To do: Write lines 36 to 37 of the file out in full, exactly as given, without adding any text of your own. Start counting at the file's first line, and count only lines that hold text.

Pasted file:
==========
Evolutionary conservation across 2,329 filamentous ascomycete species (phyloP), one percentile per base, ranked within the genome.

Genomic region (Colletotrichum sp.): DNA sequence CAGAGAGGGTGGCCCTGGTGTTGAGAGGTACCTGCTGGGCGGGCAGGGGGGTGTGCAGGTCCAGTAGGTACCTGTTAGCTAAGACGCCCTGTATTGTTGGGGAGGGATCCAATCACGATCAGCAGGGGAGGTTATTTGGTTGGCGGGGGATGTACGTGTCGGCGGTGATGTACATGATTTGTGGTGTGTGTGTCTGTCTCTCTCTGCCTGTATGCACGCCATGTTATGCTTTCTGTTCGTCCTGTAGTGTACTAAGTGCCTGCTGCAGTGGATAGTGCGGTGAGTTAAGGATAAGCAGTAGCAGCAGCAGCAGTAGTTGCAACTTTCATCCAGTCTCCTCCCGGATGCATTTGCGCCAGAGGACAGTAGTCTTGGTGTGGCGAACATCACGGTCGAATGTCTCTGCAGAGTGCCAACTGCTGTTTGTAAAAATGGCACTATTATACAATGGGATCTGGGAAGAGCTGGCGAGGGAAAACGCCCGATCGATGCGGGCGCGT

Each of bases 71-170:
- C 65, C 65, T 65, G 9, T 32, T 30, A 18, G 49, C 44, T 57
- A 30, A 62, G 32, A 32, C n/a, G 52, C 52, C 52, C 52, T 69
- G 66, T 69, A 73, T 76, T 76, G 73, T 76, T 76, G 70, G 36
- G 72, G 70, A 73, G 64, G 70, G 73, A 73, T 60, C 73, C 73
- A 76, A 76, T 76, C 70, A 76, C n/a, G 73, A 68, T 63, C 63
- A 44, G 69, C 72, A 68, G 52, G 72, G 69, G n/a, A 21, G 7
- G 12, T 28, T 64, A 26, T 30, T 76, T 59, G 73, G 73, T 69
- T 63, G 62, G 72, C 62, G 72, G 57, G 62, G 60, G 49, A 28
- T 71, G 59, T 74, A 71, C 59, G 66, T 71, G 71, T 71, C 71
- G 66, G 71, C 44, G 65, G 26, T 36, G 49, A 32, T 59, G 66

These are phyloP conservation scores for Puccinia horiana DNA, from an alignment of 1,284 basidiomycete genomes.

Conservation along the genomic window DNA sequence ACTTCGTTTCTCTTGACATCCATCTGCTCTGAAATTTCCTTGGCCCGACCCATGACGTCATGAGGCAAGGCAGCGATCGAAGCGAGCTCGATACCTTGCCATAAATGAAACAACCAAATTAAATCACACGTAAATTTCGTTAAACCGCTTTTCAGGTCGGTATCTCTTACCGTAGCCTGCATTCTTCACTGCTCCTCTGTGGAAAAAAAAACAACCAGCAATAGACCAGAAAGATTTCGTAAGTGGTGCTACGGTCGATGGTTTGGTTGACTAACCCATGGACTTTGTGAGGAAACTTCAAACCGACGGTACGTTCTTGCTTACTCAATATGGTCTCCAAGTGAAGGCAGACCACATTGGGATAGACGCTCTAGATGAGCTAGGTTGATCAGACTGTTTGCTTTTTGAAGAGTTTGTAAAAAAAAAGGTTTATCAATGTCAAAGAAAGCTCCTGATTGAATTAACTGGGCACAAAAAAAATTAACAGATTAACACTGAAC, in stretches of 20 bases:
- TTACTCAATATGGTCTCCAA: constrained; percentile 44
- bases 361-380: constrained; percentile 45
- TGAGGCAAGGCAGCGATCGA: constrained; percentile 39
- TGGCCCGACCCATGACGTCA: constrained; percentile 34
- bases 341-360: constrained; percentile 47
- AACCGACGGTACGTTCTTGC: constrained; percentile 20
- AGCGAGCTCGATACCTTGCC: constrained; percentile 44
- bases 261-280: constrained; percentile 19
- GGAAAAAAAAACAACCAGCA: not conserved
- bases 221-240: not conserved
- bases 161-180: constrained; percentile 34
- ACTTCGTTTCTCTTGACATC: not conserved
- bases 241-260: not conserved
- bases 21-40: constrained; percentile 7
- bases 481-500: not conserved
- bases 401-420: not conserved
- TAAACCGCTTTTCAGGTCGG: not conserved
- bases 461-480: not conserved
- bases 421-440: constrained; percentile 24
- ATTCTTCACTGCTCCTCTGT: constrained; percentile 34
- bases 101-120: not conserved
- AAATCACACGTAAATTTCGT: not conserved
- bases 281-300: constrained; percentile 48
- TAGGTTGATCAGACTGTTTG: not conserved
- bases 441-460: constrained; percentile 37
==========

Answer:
- bases 101-120: not conserved
- AAATCACACGTAAATTTCGT: not conserved